“We have found that difficult. It took the other farm organisations years to get to where they are and we feel, in a lot of situations, that we are hitting a stone wall.

I think the Government sees us as uncontrolled rogues because we have no allegiance. But, there are elections coming up and people will be held to account.

“We’re only up and running eight months, so we are still finding our identity. Once we get a proper foothold of the various different ministers they will see that we are a catalyst for change.

“The other farm organisations have upped their game since we came on the scene which is good for everybody – and I don’t apologise for that.

“Beef Plan doesn’t see that as a negative, we should all work together because the industry is at a stage now whereby if we don’t do something about it, if Beef Plan was to step down in the morning, I genuinely think that our beef industry is over – I think it would be reshaped as a completely different model.”

Farmer super group?

Having also held discussions with a number of the other farm lobby groups, Beef Plan is open to the idea of potential collaborations down the line.

“Ultimately, will the farm organisations have to come together? In the early stages I’d say no – but, a lot of us have a lot in common. We haven’t really engaged with that idea yet – but it is a possibility.

“At the end of the day if you were to potentially look at joining with another farm organisation, both organisations would want to feel that they held onto their own identity,” said Doyle.

Although the group was initially described as a splinter or break away grouping of the Irish Farmers’ Association (IFA), Doyle insists that, as far as he is concerned, there is no bad blood between the farmer bodies.

“I have no problem with the IFA; I see the IFA as possibly a world-class lobby group.

But, I do genuinely feel that they possibly had their teeth removed in the last couple of years, whereas we have teeth and are only learning the lobby game.

“And I put my hands up, it is a huge learning curve. You don’t learn it in a few months, the income stream that the IFA has compared to the Beef Plan is David versus Goliath.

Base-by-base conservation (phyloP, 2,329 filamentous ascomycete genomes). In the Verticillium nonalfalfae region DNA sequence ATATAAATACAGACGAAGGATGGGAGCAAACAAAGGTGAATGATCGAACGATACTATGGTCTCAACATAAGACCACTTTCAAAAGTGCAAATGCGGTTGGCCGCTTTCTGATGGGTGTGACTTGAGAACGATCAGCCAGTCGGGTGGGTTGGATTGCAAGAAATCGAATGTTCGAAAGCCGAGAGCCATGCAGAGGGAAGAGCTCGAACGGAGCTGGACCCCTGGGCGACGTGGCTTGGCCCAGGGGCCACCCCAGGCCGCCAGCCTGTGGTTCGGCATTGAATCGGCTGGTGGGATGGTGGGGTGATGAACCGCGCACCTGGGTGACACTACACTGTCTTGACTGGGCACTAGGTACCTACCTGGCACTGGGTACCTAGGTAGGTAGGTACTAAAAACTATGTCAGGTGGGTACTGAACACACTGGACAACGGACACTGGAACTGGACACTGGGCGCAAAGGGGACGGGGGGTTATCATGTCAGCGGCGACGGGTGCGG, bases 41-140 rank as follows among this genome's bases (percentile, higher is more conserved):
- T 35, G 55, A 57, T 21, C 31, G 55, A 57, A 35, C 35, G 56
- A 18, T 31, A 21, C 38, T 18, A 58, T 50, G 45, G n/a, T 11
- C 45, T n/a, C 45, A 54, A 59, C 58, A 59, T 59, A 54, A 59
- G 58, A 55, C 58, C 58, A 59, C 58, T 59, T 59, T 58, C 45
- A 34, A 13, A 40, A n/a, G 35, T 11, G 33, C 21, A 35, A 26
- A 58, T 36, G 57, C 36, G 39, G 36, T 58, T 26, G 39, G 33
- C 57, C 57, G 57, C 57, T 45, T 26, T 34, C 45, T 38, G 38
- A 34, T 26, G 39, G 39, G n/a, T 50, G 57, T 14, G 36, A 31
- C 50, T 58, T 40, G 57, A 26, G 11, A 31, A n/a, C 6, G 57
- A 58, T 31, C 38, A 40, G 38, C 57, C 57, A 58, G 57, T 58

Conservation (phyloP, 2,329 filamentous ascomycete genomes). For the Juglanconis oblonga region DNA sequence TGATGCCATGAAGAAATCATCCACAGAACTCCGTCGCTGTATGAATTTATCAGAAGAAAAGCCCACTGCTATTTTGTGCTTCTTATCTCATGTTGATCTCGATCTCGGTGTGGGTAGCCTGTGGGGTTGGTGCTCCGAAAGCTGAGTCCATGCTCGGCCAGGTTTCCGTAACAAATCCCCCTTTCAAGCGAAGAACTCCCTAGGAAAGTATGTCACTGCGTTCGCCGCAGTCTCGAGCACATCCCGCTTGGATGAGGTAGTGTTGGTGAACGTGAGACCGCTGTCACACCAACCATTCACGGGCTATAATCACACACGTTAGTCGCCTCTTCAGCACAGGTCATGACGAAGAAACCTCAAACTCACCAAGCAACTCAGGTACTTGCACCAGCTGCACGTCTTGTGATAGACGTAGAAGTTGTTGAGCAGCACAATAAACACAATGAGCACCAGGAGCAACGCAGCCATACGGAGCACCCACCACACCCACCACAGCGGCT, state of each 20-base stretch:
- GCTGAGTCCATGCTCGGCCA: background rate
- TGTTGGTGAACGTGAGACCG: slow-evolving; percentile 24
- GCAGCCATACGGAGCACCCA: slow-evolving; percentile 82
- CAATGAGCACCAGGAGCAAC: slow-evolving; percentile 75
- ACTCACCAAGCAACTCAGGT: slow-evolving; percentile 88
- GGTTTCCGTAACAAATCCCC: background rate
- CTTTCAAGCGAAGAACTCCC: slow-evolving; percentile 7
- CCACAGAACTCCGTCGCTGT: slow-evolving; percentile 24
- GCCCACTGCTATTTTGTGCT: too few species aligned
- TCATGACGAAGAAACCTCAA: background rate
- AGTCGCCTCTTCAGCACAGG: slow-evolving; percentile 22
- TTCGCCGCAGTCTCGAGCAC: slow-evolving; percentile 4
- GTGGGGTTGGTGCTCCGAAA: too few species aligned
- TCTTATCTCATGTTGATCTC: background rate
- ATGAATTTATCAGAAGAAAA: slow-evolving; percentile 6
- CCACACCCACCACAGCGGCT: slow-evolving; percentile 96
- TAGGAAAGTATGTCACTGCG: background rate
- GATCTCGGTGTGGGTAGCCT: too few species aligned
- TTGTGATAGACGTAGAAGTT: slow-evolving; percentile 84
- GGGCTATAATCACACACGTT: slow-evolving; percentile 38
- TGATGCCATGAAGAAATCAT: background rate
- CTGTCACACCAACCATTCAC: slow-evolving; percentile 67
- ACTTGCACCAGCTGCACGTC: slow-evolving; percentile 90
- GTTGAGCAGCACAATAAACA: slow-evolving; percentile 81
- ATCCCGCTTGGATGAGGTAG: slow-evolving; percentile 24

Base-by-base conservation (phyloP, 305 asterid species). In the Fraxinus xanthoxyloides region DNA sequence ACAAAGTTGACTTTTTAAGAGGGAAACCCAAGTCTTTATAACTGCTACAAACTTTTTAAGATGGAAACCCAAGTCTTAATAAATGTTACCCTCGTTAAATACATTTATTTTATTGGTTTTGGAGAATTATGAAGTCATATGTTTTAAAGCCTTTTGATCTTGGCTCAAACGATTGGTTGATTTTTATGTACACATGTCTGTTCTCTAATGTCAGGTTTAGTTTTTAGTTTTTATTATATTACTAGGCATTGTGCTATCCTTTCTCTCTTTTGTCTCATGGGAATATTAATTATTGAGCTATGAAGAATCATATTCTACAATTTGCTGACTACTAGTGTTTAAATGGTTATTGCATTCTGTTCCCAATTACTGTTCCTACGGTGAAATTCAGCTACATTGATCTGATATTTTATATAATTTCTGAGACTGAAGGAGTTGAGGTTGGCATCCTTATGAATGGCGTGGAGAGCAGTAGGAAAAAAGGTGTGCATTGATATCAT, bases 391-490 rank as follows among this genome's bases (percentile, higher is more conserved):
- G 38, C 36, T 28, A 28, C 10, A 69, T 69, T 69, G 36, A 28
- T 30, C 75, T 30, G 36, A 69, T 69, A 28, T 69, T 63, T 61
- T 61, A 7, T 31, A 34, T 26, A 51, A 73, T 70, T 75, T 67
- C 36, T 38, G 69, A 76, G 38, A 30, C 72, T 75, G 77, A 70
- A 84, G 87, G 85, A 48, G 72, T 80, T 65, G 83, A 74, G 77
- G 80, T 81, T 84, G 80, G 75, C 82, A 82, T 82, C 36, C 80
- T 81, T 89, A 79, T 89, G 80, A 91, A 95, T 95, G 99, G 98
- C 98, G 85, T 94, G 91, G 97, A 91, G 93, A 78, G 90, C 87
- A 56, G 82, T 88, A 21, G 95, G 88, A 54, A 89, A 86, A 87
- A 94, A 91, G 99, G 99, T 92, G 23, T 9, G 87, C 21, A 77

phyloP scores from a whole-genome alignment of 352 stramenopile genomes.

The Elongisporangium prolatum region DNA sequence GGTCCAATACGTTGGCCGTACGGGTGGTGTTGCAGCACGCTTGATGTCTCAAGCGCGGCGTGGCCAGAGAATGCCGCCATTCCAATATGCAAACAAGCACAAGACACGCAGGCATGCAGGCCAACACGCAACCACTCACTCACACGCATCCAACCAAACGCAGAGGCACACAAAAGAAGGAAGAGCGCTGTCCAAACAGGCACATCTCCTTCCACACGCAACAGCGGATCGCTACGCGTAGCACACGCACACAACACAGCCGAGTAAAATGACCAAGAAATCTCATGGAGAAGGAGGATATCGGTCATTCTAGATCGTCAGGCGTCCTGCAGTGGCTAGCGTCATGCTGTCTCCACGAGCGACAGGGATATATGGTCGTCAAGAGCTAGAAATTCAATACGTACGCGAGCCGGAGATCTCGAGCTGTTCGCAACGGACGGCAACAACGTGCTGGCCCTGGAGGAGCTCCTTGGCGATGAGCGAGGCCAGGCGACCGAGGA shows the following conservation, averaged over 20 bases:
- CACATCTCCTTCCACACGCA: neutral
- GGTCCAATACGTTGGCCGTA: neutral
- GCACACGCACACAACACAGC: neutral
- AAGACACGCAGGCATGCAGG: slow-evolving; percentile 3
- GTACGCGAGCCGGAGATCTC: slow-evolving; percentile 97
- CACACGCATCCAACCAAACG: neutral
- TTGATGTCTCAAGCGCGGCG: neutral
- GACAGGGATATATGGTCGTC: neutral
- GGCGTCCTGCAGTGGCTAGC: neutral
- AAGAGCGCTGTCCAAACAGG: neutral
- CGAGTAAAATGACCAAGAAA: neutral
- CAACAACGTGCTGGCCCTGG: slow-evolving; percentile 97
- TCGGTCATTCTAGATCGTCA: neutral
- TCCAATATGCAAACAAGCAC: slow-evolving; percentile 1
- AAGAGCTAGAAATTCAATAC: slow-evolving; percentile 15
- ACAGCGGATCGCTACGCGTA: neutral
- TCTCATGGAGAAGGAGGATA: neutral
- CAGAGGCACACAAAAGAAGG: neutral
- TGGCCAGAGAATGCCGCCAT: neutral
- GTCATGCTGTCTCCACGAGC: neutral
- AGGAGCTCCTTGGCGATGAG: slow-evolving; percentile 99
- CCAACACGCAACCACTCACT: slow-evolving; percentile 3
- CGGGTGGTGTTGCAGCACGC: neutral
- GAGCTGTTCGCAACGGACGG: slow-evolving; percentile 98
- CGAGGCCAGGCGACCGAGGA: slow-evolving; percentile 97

“But to encapsulate what Beef Plan is, we are a group that is not afraid to hold people to account. We will say whatever we feel has to be said in order to make that happen.

“Whereas I find that sometimes that other farm organisations feel that there are certain things that they can’t say for fear that they may not have the same engagement with the Government.

“As far as we’re concerned we have nothing to lose,” he said.

Grassroot frustrations

Doyle admits that grassroots members are becoming frustrated that more concrete actions have not been accomplished at this point – a demand that has triggered structural changes within the entity – whose representatives all operate on a voluntary basis.

Eamon has decided to concentrate on our purchasing groups and producer groups.

“We are also looking at the possibility of selling our own product, so that is going to be his remit.”

Beef Plan has established purchasing groups in all bar three counties, with deals available to farmers on insurance and electricity. More than 3,500 are currently availing of these offers, according to Doyle.

“I will be focused on strategy going forward, media and trying to pull our various committees together so that we’re working in a cohesive manner,” he said.

Although an initial membership target of 40,000 had been set, Doyle says this ambition has been parked for now.

“On the recruitment end what we are going to do in the short term is freeze the 40,000 and just concentrate on getting some of our key issues over the line – hammering home frustrations over anti-competitive practices and the factory’s Quality Payment Scheme.